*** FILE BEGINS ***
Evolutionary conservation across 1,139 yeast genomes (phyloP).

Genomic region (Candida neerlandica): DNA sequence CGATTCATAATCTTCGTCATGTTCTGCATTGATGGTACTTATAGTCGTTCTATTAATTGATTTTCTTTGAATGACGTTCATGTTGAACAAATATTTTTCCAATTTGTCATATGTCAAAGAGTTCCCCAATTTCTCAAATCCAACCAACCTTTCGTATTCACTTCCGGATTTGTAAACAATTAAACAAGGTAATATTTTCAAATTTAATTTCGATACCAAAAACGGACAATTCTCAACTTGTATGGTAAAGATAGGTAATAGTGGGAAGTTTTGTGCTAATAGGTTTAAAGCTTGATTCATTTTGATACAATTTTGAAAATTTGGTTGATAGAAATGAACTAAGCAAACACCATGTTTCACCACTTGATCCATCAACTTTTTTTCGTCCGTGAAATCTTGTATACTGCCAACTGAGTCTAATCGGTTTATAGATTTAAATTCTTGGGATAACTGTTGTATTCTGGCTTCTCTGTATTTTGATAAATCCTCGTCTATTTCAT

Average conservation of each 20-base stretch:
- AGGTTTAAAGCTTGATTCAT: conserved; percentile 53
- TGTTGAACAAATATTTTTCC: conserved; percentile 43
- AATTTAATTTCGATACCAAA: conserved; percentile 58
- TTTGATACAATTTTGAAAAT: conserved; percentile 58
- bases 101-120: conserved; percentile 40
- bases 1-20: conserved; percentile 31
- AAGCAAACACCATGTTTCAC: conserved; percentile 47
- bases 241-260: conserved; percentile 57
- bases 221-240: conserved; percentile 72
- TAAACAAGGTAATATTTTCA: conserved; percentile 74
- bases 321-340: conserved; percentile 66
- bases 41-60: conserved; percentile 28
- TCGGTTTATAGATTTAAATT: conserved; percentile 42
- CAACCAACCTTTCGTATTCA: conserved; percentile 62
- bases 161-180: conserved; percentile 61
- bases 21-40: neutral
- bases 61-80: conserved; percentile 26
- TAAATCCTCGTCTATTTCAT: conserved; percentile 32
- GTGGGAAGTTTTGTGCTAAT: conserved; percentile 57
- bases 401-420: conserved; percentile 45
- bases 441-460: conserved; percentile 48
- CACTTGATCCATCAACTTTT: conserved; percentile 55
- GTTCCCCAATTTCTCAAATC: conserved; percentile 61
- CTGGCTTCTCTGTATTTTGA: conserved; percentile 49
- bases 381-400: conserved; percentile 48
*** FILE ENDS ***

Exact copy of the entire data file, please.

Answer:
Evolutionary conservation across 1,139 yeast genomes (phyloP).

Genomic region (Candida neerlandica): DNA sequence CGATTCATAATCTTCGTCATGTTCTGCATTGATGGTACTTATAGTCGTTCTATTAATTGATTTTCTTTGAATGACGTTCATGTTGAACAAATATTTTTCCAATTTGTCATATGTCAAAGAGTTCCCCAATTTCTCAAATCCAACCAACCTTTCGTATTCACTTCCGGATTTGTAAACAATTAAACAAGGTAATATTTTCAAATTTAATTTCGATACCAAAAACGGACAATTCTCAACTTGTATGGTAAAGATAGGTAATAGTGGGAAGTTTTGTGCTAATAGGTTTAAAGCTTGATTCATTTTGATACAATTTTGAAAATTTGGTTGATAGAAATGAACTAAGCAAACACCATGTTTCACCACTTGATCCATCAACTTTTTTTCGTCCGTGAAATCTTGTATACTGCCAACTGAGTCTAATCGGTTTATAGATTTAAATTCTTGGGATAACTGTTGTATTCTGGCTTCTCTGTATTTTGATAAATCCTCGTCTATTTCAT

Average conservation of each 20-base stretch:
- AGGTTTAAAGCTTGATTCAT: conserved; percentile 53
- TGTTGAACAAATATTTTTCC: conserved; percentile 43
- AATTTAATTTCGATACCAAA: conserved; percentile 58
- TTTGATACAATTTTGAAAAT: conserved; percentile 58
- bases 101-120: conserved; percentile 40
- bases 1-20: conserved; percentile 31
- AAGCAAACACCATGTTTCAC: conserved; percentile 47
- bases 241-260: conserved; percentile 57
- bases 221-240: conserved; percentile 72
- TAAACAAGGTAATATTTTCA: conserved; percentile 74
- bases 321-340: conserved; percentile 66
- bases 41-60: conserved; percentile 28
- TCGGTTTATAGATTTAAATT: conserved; percentile 42
- CAACCAACCTTTCGTATTCA: conserved; percentile 62
- bases 161-180: conserved; percentile 61
- bases 21-40: neutral
- bases 61-80: conserved; percentile 26
- TAAATCCTCGTCTATTTCAT: conserved; percentile 32
- GTGGGAAGTTTTGTGCTAAT: conserved; percentile 57
- bases 401-420: conserved; percentile 45
- bases 441-460: conserved; percentile 48
- CACTTGATCCATCAACTTTT: conserved; percentile 55
- GTTCCCCAATTTCTCAAATC: conserved; percentile 61
- CTGGCTTCTCTGTATTTTGA: conserved; percentile 49
- bases 381-400: conserved; percentile 48